#Sending the Wrong Message in a Fun and Appealing Way: A Comment on the Movie Burlesque

I watched a movie “Burlesque” the other day. It is an old movie (from November 2010), but I only saw it the other day. I just have to comment even though it is not a new movie, because it made an impression on me and I am still thinking about it.

The movie received a Golden Globe in the category ‘Best Original Song – Motion Picture, and Golden Globe nominations in categories ‘Best Motion Picture – Comedy or Musical’ and ‘Best Original Song – Motion Picture’, as well as other awards and nominations (see here). However, the movie has also been criticized for a bad performance and plot by movie critiques (e.g. in the Guardian, as well as others).

But, what bothers me about this movie is not the performance because I do not think we should expect too much from a musical, i.e. it is what it is and if you want to relax with a movie, this movie is a good option because it is most certainly a movie that will not stress anyone out even if Alice/Ali (Christina Aguilera) cannot get to the stage straight away, or if Tess (Cher) is struggling to save her club at the Sunset Boulevard in L.A. from being taken over by a businessman who wants to build a business empire in that particular place.

What bothers me is the message the movie sends to young girls who want to move to L.A. and succeed in any form of entertainment. Even though burlesque club in L.A. might not be a dream coming true to some girls who dream about Hollywood, for Ali in this movie, it appeared to be her dream coming true. Ali worked as a waitress in Iowa, and one day she quit her job to go to look for a career as a singer and a dancer in L.A. As soon as she arrived, she run into club owned by Tess and fell in love with this form of entertainment, and decided that is what she wants to do. Her path towards achieving the career in the club was incredibly easy because a bartender Jack (Cam Gigandet) helped her by telling her to go to talk to Tess. When she failed in persuading Tess to give her a chance to go on the stage, she started to do the waiting in a club without asking anyone for permission. True, the club was in chaos with guests complaining about the service, but does it really work that way in a real life? In other words, would a real-life Jack just help a naïve girl from Iowa like that, and would a real-life Ali be able to start waiting and get a position just like that? Very soon, when they had the first audition, she managed to persuade impatient Tess to give her a chance and when she started to perform in the burlesque show, her career skyrocketed with people coming to see especially her. That easy? When her home gets robbed and she looses everything, she comes to Jack and stays with him without him ever taking advantage of her and they fell in love eventually.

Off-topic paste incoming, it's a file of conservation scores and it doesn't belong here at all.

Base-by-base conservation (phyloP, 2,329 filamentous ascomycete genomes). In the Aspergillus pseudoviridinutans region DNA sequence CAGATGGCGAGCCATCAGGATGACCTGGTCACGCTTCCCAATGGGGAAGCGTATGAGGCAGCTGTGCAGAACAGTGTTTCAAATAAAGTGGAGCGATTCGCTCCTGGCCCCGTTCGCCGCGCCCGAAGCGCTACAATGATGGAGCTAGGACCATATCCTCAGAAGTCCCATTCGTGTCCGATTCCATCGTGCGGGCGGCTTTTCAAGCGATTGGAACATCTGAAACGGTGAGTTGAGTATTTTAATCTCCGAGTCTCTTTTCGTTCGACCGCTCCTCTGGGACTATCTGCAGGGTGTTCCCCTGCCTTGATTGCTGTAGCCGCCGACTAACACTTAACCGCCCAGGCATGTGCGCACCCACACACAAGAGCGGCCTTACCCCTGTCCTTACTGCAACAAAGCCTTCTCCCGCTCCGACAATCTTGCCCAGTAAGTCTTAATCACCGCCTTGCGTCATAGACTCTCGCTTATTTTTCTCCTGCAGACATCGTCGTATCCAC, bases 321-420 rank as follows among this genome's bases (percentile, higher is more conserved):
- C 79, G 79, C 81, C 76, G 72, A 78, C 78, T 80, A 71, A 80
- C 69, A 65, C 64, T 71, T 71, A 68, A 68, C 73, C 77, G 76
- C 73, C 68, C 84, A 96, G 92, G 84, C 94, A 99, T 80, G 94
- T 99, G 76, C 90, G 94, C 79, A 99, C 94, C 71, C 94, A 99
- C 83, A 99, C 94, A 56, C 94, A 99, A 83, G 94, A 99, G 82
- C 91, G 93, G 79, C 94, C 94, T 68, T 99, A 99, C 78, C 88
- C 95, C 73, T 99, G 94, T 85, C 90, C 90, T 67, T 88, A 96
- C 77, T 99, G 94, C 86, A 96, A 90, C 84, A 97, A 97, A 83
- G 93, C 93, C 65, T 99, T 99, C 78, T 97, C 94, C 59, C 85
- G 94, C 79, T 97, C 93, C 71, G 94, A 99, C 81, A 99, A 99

I don’t know. Perhaps it is not the position of movie directors to pay attention to what young girls will think after they watch a certain movie, and perhaps it is up to each person to decide whether it is feasible to succeed in the entertainment industry in the U.S. I am, by no means, saying that young girls should not be encouraged to follow their dreams and move to that same L.A. in an attempt to succeed in the entertainment industry, or that a desire to join the entertainment industry is a bad idea. However, I still feel that this movie should have shown a bit more struggling before Ali succeeds. At the end of the day, many girls go to L.A. to succeed and work for years as waitresses before they manage to accomplish anything, and many never succeed. Nevertheless, if a young girl fails in hear dreams in a burlesque the similar industries below are darker and more sinister environments to end up in, which also happens. Movies such as this one give a wrong impression and can potentially have a wrong impact on young girls who will do the same what Ali in the movie did, just with much worse consequences and with no happy end.

Thank you for reading.

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